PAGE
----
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In re Marriage of Eckersall

Supreme Court of Illinois

January 23, 2015

In re MARRIAGE OF RAYMOND A. ECKERSALL III, Appellee, and CATHERINE ECKERSALL, Appellant

Pamela Hutul, Benton Page and Errol Zavett, of Davis Friedman, LLP, of Chicago, for appellant.

Tracy M. Rizzo, of Law Offices of Tracy M. Rizzo, P.C., of Chicago, for appellee.

Gregg Flitcraft, of Olson, Grabill & Flitcraft, and Howard P. Rosenberg, of Law Offices of Howard Rosenberg, all of Northbrook, child representative.

Michael G. DiDomenico, of Lake Toback, and Paul L. Feinstein, all of Chicago, for amicus curiae Illinois Chapter of the American Academy of Matrimonial Lawyers.

JUSTICE FREEMAN delivered the judgment of the court, with opinion. Chief Justice Garman and Justices Thomas, Kilbride, Karmeier, Burke, and Theis concurred in the judgment and opinion.

OPINION

FREEMAN, JUSTICE.

Page 743

[¶1] This appeal arises from an interlocutory order entered during a proceeding to dissolve the marriage of Raymond and Catherine Eckersall. That order restricted the parties' dealings and communication with their children during the dissolution of marriage proceeding. The appellate court dismissed the appeal for lack of jurisdiction, finding that the interim order was not an injunction and thus not appealable pursuant to Illinois Supreme Court Rule 307(a) (eff. Feb. 26, 2010). 2014 IL App. (1st) 132223, 382 Ill.Dec. 551, 12 N.E.3d 830. This court allowed Catherine's petition for leave to appeal (Ill. S.Ct. R. 315(a) (eff. July 1, 2013)). For the following reasons, we dismiss the appeal as moot.

[¶2] BACKGROUND

[¶3] Raymond filed a petition for dissolution of marriage to Catherine in the circuit court of Cook County on February 25, 2013. The petition included a request for joint custody of the couple's three children who were then ages 13, 10 and 8. By

Page 744

agreement of the parties, the circuit court appointed attorney Howard Rosenberg to represent the children pursuant to section 506(a)(3) of the Illinois Marriage and Dissolution of Marriage Act (750 ILCS 5/506(a)(3) (West 2012)). On March 21, 2013, Raymond filed a petition to set a temporary parenting schedule, stating that he and Catherine had been unable to reach an agreement on visitation. The court set the matter for a hearing on June 24, 2013, at which time " [t]he parties shall enter a parenting order (enjoining discussion of court/case related issues with the children)." On that date, the matter was continued to July 10, 2013, " for the entry of a custody/visitation injunctive order." That order further provided that " [i]f the parties cannot reach an agreement on the terms of said order, the court shall set the terms."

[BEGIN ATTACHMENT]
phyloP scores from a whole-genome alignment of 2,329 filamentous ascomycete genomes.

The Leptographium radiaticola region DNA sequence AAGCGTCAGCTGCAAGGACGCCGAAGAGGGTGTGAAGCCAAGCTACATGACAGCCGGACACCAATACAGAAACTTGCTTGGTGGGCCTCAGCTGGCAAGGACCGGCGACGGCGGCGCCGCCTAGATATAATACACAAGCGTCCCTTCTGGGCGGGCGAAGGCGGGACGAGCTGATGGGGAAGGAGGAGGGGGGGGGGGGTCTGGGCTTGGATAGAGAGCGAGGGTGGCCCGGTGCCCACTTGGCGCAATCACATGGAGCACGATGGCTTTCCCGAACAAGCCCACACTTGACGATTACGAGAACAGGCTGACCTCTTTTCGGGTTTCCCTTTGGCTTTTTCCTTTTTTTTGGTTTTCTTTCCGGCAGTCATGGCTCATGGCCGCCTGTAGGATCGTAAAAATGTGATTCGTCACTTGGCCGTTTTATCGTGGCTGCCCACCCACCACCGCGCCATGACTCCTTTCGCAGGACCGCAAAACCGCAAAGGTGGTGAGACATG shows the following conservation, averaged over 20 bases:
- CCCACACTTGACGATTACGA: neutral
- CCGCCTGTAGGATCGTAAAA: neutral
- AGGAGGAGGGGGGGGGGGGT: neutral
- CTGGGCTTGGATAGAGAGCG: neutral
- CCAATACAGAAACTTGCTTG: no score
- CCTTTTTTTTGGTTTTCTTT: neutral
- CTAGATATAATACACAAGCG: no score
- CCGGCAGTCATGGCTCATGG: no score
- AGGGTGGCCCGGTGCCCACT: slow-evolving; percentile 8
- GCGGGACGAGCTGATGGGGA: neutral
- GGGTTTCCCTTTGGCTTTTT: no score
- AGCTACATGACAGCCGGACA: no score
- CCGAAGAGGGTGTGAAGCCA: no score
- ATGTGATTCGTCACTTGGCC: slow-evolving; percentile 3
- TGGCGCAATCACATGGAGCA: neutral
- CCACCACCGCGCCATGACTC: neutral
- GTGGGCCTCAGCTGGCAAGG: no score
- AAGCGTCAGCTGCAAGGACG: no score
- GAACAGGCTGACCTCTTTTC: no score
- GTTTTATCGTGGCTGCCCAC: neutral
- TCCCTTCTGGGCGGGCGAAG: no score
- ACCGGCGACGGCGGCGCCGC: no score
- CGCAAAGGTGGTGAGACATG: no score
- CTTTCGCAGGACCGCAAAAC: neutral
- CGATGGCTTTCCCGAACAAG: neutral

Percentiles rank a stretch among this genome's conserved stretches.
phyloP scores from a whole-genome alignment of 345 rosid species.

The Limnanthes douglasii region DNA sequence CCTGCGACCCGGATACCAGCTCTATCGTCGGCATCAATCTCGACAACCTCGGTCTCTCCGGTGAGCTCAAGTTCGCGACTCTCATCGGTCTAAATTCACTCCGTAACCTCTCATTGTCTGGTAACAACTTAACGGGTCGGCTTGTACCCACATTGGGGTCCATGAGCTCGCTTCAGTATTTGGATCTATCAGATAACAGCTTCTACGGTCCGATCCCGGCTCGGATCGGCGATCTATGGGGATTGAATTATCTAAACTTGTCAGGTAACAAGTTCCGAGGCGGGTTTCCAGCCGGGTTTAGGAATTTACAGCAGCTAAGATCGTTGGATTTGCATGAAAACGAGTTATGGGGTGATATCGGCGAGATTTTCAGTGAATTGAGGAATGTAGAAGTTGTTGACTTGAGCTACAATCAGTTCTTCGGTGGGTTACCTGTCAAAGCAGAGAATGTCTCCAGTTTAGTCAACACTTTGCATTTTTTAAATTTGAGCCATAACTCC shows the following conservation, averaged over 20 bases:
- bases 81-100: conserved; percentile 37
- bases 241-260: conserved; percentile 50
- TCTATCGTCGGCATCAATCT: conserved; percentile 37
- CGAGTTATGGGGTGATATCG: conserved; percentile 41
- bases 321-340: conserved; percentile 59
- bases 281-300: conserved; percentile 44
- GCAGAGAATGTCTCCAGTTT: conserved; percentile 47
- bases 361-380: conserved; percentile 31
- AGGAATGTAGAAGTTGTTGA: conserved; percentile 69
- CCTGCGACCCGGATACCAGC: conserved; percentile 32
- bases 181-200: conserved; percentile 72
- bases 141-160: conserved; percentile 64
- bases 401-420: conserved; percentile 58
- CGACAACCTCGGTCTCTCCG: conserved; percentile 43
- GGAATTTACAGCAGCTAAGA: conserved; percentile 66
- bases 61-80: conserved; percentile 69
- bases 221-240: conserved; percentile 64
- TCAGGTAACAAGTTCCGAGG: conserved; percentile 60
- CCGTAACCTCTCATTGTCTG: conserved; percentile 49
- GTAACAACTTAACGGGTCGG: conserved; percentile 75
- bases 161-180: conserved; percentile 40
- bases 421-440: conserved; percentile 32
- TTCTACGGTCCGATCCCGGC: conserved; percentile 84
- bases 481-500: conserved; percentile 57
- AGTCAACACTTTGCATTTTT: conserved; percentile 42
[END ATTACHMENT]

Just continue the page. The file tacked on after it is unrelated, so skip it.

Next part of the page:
[¶4] At the July 10, 2013, hearing, Rosenberg informed the court that the parties had agreed on a visitation schedule, but had failed to agree on the terms and conditions of visitation. Rosenberg presented the court with a proposed " form" order that he referred to as a " prophylactic" order. Catherine objected to the order as a whole on the basis that it infringed on her right to parent and communicate with her children. The court entered the order that day over Catherine's objection.

[¶5] The July 10, 2013, order, which is at issue here, was entitled " Custody/Visitation Injunction Order." The order " restrain[ed] and enjoin[ed]" the parties from: (1) beating, striking, threatening or in any way interfering with the personal liberty of the children; (2) discussing any aspect of the pending litigation in the presence of the children, including custody, visitation, support, grounds for dissolution, monetary/financial information and court dates; (3) questioning and/or discussing with the children their preferences as to custody and/or visitation; (4) questioning, discussing, rehearsing, and/or coaching the minor children with regard to court testimony, interviews with the court, mediators, interveners, attorneys, investigators, social workers, or any other person related to the dissolution proceeding; (5) questioning, discussing, examining and/or interrogating the children with regard to the conduct, habits, social activities, monetary expenditures and purchases of the other party; (6) engaging in all forms of audio and/or video recording or any other form of electronic surveillance of the other party and/or of the children; (7) using or consuming alcohol and/or nonprescription drugs while in the presence of the children; (8) permitting and/or allowing an unrelated member of the opposite sex to reside on an overnight basis in a party's residence while the ...


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